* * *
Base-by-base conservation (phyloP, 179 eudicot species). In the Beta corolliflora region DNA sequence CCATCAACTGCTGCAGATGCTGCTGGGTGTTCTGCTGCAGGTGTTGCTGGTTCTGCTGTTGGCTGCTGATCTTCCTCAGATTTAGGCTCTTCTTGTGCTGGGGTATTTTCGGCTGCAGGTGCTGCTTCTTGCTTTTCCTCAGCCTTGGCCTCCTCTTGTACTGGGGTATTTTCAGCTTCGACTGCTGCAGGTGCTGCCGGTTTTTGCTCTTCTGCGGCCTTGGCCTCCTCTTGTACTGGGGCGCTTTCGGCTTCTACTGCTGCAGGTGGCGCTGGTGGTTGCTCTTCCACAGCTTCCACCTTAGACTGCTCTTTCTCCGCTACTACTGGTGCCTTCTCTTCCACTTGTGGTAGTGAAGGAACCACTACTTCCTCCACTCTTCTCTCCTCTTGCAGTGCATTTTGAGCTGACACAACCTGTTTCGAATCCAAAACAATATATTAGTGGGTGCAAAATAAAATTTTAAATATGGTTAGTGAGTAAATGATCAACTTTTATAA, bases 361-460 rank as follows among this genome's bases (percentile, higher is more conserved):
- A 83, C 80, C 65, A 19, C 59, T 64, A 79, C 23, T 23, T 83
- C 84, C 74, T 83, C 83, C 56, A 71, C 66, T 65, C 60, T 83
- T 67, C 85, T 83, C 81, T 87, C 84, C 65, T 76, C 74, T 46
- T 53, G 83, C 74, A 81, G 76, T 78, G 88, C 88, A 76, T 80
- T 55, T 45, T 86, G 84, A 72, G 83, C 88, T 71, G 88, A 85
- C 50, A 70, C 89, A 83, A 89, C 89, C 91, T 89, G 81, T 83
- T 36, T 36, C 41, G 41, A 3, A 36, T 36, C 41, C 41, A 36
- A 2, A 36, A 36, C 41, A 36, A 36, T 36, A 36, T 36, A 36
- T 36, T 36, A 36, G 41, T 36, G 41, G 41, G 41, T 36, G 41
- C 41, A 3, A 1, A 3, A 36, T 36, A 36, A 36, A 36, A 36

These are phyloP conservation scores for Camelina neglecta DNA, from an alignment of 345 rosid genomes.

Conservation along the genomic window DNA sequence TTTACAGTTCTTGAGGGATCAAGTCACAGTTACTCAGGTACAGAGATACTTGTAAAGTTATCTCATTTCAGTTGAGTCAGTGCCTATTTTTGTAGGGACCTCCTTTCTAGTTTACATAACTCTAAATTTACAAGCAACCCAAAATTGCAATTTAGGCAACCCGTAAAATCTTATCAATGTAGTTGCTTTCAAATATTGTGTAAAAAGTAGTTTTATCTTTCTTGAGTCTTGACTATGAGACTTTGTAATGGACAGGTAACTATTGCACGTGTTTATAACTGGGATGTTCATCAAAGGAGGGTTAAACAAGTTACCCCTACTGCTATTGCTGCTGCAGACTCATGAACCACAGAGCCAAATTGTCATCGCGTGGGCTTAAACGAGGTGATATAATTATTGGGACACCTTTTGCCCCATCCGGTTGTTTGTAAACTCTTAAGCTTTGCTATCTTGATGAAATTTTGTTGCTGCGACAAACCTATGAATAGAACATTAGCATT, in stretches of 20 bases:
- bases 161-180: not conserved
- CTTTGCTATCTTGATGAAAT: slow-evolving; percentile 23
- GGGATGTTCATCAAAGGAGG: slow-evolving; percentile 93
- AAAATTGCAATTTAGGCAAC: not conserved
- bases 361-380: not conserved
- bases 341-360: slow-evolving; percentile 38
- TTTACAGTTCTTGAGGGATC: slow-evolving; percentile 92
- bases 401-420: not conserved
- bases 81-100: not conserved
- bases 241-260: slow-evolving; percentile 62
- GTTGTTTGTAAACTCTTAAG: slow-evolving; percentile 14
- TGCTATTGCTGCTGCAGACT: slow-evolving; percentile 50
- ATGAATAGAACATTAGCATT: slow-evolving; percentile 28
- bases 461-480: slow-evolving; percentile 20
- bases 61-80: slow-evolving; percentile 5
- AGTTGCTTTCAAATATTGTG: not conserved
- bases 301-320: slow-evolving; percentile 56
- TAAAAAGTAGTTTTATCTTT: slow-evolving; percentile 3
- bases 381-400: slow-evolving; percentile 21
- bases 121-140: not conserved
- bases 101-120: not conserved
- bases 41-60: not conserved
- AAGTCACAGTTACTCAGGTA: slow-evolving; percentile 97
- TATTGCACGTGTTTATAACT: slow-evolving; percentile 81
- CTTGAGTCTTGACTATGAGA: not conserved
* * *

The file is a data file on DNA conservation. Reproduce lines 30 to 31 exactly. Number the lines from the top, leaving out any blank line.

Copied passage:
- bases 301-320: slow-evolving; percentile 56
- TAAAAAGTAGTTTTATCTTT: slow-evolving; percentile 3